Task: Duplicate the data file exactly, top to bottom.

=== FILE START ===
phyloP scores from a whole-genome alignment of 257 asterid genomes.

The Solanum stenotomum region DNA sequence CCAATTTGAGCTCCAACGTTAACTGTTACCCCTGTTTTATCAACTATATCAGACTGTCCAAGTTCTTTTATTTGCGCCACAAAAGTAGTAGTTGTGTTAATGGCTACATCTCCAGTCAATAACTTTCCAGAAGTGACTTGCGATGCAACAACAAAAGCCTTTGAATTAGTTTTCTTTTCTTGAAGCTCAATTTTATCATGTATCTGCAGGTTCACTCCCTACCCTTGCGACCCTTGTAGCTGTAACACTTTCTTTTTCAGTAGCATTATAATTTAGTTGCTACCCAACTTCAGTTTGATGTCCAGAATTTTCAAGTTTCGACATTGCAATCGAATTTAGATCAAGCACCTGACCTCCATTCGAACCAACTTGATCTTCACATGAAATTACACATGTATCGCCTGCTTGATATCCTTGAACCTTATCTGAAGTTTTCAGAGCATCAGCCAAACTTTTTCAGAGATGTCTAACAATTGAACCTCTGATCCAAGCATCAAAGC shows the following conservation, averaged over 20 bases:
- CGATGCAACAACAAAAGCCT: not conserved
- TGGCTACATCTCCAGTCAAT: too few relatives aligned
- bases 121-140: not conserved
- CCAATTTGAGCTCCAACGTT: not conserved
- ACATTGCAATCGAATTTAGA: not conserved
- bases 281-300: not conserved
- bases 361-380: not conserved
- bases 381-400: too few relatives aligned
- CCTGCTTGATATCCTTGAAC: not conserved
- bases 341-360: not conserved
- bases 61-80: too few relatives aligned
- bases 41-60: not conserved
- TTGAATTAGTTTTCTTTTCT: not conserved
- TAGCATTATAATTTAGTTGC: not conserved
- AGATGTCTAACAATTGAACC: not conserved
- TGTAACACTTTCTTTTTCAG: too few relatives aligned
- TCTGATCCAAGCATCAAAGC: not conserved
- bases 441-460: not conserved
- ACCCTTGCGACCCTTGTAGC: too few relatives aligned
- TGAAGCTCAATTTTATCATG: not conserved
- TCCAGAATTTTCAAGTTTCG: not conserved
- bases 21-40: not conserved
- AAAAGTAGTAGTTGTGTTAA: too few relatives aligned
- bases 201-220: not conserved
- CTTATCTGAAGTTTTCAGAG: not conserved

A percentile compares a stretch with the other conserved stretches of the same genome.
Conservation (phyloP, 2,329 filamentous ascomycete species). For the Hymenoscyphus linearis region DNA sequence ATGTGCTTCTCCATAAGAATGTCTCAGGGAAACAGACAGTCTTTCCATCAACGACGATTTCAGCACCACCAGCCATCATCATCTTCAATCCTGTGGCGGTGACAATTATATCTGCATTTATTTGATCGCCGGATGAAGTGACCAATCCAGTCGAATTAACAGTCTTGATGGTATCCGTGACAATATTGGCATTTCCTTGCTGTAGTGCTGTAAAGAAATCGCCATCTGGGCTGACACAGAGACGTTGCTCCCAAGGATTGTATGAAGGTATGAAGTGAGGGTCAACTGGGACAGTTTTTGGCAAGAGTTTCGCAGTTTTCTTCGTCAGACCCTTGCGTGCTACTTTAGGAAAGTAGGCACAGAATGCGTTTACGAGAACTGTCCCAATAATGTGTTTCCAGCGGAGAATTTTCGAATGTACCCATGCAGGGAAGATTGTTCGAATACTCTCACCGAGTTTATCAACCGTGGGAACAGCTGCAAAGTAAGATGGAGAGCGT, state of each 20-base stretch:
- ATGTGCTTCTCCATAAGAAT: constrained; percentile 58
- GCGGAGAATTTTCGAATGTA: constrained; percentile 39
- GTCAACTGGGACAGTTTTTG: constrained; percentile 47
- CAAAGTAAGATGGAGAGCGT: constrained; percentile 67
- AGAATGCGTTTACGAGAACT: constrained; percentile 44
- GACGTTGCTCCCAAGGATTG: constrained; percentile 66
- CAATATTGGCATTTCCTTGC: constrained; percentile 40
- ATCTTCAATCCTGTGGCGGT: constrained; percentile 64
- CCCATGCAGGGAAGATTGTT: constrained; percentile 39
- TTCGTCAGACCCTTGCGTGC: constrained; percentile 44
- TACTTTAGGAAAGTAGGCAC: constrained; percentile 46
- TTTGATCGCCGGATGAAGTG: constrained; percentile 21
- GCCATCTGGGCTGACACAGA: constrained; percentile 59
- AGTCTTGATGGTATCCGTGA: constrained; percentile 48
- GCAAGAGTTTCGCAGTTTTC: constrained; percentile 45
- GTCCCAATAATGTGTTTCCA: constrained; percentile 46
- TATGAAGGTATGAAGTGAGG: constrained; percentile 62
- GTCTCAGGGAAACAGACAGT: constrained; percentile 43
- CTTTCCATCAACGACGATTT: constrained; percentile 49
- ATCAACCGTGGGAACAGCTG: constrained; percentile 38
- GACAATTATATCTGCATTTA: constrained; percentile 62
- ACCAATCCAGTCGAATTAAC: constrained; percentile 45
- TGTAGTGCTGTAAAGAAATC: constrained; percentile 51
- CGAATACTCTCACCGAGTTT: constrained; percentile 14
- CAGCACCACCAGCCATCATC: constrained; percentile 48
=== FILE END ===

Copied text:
phyloP scores from a whole-genome alignment of 257 asterid genomes.

The Solanum stenotomum region DNA sequence CCAATTTGAGCTCCAACGTTAACTGTTACCCCTGTTTTATCAACTATATCAGACTGTCCAAGTTCTTTTATTTGCGCCACAAAAGTAGTAGTTGTGTTAATGGCTACATCTCCAGTCAATAACTTTCCAGAAGTGACTTGCGATGCAACAACAAAAGCCTTTGAATTAGTTTTCTTTTCTTGAAGCTCAATTTTATCATGTATCTGCAGGTTCACTCCCTACCCTTGCGACCCTTGTAGCTGTAACACTTTCTTTTTCAGTAGCATTATAATTTAGTTGCTACCCAACTTCAGTTTGATGTCCAGAATTTTCAAGTTTCGACATTGCAATCGAATTTAGATCAAGCACCTGACCTCCATTCGAACCAACTTGATCTTCACATGAAATTACACATGTATCGCCTGCTTGATATCCTTGAACCTTATCTGAAGTTTTCAGAGCATCAGCCAAACTTTTTCAGAGATGTCTAACAATTGAACCTCTGATCCAAGCATCAAAGC shows the following conservation, averaged over 20 bases:
- CGATGCAACAACAAAAGCCT: not conserved
- TGGCTACATCTCCAGTCAAT: too few relatives aligned
- bases 121-140: not conserved
- CCAATTTGAGCTCCAACGTT: not conserved
- ACATTGCAATCGAATTTAGA: not conserved
- bases 281-300: not conserved
- bases 361-380: not conserved
- bases 381-400: too few relatives aligned
- CCTGCTTGATATCCTTGAAC: not conserved
- bases 341-360: not conserved
- bases 61-80: too few relatives aligned
- bases 41-60: not conserved
- TTGAATTAGTTTTCTTTTCT: not conserved
- TAGCATTATAATTTAGTTGC: not conserved
- AGATGTCTAACAATTGAACC: not conserved
- TGTAACACTTTCTTTTTCAG: too few relatives aligned
- TCTGATCCAAGCATCAAAGC: not conserved
- bases 441-460: not conserved
- ACCCTTGCGACCCTTGTAGC: too few relatives aligned
- TGAAGCTCAATTTTATCATG: not conserved
- TCCAGAATTTTCAAGTTTCG: not conserved
- bases 21-40: not conserved
- AAAAGTAGTAGTTGTGTTAA: too few relatives aligned
- bases 201-220: not conserved
- CTTATCTGAAGTTTTCAGAG: not conserved

A percentile compares a stretch with the other conserved stretches of the same genome.
Conservation (phyloP, 2,329 filamentous ascomycete species). For the Hymenoscyphus linearis region DNA sequence ATGTGCTTCTCCATAAGAATGTCTCAGGGAAACAGACAGTCTTTCCATCAACGACGATTTCAGCACCACCAGCCATCATCATCTTCAATCCTGTGGCGGTGACAATTATATCTGCATTTATTTGATCGCCGGATGAAGTGACCAATCCAGTCGAATTAACAGTCTTGATGGTATCCGTGACAATATTGGCATTTCCTTGCTGTAGTGCTGTAAAGAAATCGCCATCTGGGCTGACACAGAGACGTTGCTCCCAAGGATTGTATGAAGGTATGAAGTGAGGGTCAACTGGGACAGTTTTTGGCAAGAGTTTCGCAGTTTTCTTCGTCAGACCCTTGCGTGCTACTTTAGGAAAGTAGGCACAGAATGCGTTTACGAGAACTGTCCCAATAATGTGTTTCCAGCGGAGAATTTTCGAATGTACCCATGCAGGGAAGATTGTTCGAATACTCTCACCGAGTTTATCAACCGTGGGAACAGCTGCAAAGTAAGATGGAGAGCGT, state of each 20-base stretch:
- ATGTGCTTCTCCATAAGAAT: constrained; percentile 58
- GCGGAGAATTTTCGAATGTA: constrained; percentile 39
- GTCAACTGGGACAGTTTTTG: constrained; percentile 47
- CAAAGTAAGATGGAGAGCGT: constrained; percentile 67
- AGAATGCGTTTACGAGAACT: constrained; percentile 44
- GACGTTGCTCCCAAGGATTG: constrained; percentile 66
- CAATATTGGCATTTCCTTGC: constrained; percentile 40
- ATCTTCAATCCTGTGGCGGT: constrained; percentile 64
- CCCATGCAGGGAAGATTGTT: constrained; percentile 39
- TTCGTCAGACCCTTGCGTGC: constrained; percentile 44
- TACTTTAGGAAAGTAGGCAC: constrained; percentile 46
- TTTGATCGCCGGATGAAGTG: constrained; percentile 21
- GCCATCTGGGCTGACACAGA: constrained; percentile 59
- AGTCTTGATGGTATCCGTGA: constrained; percentile 48
- GCAAGAGTTTCGCAGTTTTC: constrained; percentile 45
- GTCCCAATAATGTGTTTCCA: constrained; percentile 46
- TATGAAGGTATGAAGTGAGG: constrained; percentile 62
- GTCTCAGGGAAACAGACAGT: constrained; percentile 43
- CTTTCCATCAACGACGATTT: constrained; percentile 49
- ATCAACCGTGGGAACAGCTG: constrained; percentile 38
- GACAATTATATCTGCATTTA: constrained; percentile 62
- ACCAATCCAGTCGAATTAAC: constrained; percentile 45
- TGTAGTGCTGTAAAGAAATC: constrained; percentile 51
- CGAATACTCTCACCGAGTTT: constrained; percentile 14
- CAGCACCACCAGCCATCATC: constrained; percentile 48